Item: Non-destructive quantification of snowpack properties
Title: Non-destructive quantification of snowpack properties
Proceedings: International Snow Science Workshop, Davos 2009, Proceedings
Authors: Achim Heilig, Hans Peter Marshall, Olaf Eisen, Martin Schneebeli, IUP Institute of Environmental Physics, Heidelberg, Germany, RHM Risk and Hazard-Management, Hausham, Germany, Boise State University, Center for Geophysical Investigation
Abstract: A temporal observation of the stratigraphy of seasonal snowpacks is only possible with non-invasive methods. Electromagnetic waves, specifically radar waves, proved to be the most appropriate technique to estimate internal snow parameters and media transitions non-destructively. Thereby, it is possible to estimate quantitatively snowpack stratigraphy and observe the snowpack evolution with time. Radar systems work as an active wave transmitter, which records reflection intensities with travel-time. Either the system modulates the signal on a defined frequency range as frequency modulated continuous wave systems (FMCW) or a short impulse is radiated at a center frequency and bandwidth. The stratigraphic resolution and the penetration depth of both systems depends on the system parameters. The frequency determines the penetration depth and sensitivity and the bandwidth determines the vertical resolution. In previous studies FMCW X- and Ku-band frequencies failed to penetrate a moist snowpack, but provided convincing results in resolving the snowpack stratigraphy. Pulsed 900 MHz antennas, as well as L- and C-band FMCW systems penetrated a wet snowpack up to one meter and measured adequate gradients in snow density. Current research in pulsed and modulated systems show that electromagnetic wave systems are convincing methods to quantitatively measure snow stratigraphy non-destructively.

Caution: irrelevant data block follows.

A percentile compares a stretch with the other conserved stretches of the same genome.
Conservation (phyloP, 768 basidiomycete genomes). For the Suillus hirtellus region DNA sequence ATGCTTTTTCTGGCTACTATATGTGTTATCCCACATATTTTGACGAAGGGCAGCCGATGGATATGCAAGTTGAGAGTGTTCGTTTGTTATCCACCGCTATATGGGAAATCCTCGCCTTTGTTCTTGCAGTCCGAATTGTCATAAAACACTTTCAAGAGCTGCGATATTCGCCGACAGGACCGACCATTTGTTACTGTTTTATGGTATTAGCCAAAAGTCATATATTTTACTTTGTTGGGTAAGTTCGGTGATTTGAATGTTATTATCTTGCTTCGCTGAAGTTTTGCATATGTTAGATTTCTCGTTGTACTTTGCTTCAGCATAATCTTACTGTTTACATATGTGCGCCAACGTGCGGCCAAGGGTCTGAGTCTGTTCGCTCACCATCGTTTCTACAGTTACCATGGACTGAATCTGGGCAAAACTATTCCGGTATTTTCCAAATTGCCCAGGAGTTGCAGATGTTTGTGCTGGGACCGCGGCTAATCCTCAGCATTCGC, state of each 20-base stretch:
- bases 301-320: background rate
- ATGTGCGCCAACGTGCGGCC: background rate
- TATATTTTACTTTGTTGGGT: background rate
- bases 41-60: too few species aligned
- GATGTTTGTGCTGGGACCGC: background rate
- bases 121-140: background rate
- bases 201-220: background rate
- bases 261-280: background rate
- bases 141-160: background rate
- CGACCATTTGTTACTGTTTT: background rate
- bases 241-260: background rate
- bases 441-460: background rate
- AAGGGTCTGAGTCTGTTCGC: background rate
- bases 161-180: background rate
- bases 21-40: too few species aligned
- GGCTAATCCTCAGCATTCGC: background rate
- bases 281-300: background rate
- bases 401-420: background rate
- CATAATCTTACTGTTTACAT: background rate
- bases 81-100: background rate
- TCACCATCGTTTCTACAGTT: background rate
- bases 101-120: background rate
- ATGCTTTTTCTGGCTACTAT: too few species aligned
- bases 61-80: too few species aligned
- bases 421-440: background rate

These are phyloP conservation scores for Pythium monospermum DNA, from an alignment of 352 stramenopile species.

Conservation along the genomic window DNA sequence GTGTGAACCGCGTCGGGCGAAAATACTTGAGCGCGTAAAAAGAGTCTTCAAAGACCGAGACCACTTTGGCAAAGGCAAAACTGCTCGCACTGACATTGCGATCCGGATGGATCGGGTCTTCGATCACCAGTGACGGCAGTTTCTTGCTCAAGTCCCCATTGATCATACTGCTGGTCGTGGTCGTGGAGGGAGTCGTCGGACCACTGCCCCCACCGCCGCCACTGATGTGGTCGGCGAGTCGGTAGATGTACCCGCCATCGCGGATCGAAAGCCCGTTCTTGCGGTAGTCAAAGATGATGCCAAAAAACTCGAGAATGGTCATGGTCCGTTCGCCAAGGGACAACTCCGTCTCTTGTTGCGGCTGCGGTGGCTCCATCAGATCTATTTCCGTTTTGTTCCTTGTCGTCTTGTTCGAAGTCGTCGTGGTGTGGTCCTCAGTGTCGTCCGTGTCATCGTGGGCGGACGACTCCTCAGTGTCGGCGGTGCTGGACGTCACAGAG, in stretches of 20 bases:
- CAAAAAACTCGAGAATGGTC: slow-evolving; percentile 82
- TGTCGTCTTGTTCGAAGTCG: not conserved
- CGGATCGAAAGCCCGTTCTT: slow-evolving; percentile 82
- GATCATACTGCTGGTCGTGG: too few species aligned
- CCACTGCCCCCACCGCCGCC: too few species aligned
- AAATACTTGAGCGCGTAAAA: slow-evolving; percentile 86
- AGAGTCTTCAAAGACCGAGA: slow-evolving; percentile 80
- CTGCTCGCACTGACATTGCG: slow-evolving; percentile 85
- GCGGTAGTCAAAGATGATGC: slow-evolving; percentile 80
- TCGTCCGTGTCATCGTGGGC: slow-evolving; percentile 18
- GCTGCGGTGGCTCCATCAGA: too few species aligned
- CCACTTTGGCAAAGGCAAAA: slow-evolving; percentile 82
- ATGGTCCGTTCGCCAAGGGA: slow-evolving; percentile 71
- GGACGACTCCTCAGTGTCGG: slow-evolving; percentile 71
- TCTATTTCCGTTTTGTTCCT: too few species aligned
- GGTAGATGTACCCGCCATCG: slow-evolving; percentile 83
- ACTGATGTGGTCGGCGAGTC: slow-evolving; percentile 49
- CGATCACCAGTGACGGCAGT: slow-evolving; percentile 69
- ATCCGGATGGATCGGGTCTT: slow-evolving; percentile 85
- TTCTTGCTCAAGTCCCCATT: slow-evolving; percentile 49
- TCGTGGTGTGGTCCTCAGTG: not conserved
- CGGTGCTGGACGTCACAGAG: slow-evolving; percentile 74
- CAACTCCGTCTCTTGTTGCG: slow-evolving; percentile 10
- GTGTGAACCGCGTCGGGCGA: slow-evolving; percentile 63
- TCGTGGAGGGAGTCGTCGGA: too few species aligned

Keywords: snowpacks, fmcw, electromagnetic wave systems
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